Perhaps we need to look at the situation in a slightly different light. If water shortages are a real problem and conservation along with “some” technological advances are not enough and/or are moving too slowly – guess what I’m proposing. Forget conservation, use our resources to their fullest and deplete our reserves to an alarming and visible state. At that time, we will be very aware of what we need to do and may be then, we will demand that our politicians do what we tell them to do. It’s a shame that, sometimes, progress only happens when we are justifiably scared into action.

    For those who do not want nuclear plants to distill ocean water and those who do not believe that filters can be economically designed, manufactured, installed and function safely; I ask that they suggest a solution to eliminate our chronic need for more water. The alternative is to conduct our selves as Atilla might have recommended. These actions might also help solve our current economic dilemma and bring science and technology in our universities back into vogue. Ms., Mr. Elected representative, please start some action before we are forced to call upon Atilla.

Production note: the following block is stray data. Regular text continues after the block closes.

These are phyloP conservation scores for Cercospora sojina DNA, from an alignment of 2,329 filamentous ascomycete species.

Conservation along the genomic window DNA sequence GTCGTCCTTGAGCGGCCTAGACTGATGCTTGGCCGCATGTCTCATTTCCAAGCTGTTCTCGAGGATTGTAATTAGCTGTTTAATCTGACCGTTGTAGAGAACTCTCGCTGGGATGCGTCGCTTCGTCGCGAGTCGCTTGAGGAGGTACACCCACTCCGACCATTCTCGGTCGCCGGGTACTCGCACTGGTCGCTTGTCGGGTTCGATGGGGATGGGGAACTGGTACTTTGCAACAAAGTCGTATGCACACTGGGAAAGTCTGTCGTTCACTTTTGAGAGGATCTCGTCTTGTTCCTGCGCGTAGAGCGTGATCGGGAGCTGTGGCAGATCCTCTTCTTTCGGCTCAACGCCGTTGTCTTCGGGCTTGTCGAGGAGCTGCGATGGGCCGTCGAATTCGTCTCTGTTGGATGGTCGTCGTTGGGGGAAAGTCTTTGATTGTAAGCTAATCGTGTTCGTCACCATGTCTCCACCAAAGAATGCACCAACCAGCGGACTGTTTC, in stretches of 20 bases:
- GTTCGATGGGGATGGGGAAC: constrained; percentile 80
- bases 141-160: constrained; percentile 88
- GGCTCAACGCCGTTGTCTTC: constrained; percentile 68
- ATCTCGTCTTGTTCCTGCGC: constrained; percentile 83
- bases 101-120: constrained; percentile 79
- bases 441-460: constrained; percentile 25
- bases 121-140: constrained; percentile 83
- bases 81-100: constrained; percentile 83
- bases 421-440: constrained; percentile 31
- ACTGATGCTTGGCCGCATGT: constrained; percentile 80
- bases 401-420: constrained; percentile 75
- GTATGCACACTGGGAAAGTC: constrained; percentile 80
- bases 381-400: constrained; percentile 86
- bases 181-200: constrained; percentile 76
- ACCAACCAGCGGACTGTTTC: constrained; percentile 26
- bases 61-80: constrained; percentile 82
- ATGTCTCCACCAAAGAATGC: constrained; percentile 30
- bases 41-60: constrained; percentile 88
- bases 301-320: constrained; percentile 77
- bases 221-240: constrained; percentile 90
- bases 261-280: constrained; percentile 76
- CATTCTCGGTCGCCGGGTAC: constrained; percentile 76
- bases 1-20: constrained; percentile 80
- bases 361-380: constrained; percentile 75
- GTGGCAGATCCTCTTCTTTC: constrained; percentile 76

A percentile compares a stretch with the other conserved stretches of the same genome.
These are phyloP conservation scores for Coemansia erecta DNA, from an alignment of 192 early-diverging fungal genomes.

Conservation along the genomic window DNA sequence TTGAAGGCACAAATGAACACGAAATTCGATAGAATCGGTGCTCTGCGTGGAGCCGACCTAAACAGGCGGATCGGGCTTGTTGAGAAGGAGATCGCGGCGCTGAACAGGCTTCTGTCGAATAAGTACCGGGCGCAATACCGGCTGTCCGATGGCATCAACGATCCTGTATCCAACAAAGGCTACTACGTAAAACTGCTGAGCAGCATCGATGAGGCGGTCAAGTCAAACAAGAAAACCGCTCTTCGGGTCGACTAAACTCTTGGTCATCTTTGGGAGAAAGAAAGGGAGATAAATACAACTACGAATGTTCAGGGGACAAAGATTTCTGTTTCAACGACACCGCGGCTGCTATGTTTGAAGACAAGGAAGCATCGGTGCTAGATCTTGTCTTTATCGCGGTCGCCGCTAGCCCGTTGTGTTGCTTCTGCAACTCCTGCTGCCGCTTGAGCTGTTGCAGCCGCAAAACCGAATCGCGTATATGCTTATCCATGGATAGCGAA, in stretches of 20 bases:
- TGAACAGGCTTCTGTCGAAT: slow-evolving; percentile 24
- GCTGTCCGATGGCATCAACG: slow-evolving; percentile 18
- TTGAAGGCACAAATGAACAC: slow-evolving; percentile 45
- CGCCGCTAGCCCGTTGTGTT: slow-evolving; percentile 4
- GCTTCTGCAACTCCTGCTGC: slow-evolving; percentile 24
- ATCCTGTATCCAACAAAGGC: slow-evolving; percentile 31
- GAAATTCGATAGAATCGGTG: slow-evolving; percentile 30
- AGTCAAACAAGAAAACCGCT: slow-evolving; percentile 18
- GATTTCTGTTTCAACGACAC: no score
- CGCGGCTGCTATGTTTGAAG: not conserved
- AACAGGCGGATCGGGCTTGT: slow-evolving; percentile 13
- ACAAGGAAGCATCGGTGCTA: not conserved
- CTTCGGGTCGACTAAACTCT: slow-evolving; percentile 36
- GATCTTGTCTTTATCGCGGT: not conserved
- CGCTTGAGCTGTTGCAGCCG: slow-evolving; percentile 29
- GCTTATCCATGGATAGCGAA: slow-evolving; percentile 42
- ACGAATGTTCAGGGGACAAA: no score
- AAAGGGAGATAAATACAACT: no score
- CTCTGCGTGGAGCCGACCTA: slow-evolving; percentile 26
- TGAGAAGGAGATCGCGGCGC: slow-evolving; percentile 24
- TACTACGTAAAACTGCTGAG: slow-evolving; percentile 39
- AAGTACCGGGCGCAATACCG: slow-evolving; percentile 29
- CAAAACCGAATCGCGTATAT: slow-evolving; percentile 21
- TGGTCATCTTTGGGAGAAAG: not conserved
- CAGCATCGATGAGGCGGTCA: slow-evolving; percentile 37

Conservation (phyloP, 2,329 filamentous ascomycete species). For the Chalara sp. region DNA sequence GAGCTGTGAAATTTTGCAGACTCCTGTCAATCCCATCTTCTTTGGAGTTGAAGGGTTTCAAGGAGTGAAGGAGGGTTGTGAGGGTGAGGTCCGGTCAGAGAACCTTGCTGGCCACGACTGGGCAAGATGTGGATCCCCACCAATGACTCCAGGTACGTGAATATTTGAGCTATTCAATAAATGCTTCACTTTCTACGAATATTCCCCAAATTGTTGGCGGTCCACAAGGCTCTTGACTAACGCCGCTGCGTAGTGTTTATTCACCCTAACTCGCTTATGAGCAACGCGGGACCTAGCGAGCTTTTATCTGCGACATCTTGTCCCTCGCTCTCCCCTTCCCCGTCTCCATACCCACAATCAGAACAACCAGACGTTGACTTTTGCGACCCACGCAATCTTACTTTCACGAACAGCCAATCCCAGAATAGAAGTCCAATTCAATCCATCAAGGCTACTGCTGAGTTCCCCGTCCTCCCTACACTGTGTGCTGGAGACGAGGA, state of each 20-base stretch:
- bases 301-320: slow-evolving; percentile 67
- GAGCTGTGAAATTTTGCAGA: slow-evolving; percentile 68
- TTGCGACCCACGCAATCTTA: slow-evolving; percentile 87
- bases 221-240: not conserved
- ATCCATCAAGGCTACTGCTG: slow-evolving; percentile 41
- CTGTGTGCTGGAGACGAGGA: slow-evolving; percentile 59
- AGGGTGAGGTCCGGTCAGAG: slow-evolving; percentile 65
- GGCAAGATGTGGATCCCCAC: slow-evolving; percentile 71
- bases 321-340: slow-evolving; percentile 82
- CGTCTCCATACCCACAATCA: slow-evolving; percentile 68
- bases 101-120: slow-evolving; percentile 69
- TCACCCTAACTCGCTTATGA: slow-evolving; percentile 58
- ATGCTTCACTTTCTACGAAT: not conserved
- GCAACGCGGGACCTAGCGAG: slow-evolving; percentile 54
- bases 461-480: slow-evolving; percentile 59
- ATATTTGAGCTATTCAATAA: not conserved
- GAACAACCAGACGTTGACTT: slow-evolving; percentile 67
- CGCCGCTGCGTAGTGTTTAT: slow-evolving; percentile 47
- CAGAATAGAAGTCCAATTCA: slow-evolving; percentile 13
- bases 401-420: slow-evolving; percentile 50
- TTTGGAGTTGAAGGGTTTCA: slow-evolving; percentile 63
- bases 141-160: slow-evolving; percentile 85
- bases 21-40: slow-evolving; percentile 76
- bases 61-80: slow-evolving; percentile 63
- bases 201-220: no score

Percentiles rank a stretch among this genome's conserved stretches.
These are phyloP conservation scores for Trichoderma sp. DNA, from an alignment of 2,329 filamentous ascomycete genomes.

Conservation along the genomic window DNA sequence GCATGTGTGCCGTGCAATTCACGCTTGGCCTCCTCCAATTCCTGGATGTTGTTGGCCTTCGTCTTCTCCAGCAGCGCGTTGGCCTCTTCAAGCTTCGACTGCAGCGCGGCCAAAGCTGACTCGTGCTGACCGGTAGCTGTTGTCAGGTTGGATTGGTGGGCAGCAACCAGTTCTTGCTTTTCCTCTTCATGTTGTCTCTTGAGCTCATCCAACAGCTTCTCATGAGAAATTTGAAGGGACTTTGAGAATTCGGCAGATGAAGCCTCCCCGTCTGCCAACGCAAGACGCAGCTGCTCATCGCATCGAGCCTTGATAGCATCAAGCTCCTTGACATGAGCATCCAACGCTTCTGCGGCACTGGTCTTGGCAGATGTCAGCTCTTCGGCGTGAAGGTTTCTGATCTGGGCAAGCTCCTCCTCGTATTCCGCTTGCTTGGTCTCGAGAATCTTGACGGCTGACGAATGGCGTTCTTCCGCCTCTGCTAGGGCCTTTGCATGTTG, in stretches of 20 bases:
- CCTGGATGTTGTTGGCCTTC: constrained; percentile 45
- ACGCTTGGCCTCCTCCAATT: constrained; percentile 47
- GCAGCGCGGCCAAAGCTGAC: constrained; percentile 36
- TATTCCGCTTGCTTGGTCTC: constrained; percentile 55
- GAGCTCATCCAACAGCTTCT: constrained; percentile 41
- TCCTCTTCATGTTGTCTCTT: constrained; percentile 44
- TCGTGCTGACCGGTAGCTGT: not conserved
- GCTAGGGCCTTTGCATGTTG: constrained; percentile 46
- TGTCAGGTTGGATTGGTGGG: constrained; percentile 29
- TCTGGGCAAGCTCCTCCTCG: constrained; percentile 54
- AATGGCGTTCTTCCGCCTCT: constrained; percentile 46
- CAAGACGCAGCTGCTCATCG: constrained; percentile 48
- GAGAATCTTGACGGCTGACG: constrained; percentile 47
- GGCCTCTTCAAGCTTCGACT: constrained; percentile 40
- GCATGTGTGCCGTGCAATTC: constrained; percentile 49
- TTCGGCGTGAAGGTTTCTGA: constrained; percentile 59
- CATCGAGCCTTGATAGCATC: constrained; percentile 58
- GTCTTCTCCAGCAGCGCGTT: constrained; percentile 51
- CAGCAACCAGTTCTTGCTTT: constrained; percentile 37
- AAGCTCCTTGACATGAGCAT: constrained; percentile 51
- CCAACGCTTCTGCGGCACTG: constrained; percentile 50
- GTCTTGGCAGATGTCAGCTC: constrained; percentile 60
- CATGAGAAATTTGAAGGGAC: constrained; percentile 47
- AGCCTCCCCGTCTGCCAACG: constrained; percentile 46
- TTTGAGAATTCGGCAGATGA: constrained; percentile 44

Very truly yours,

    Thomas J. Devine, (Tom)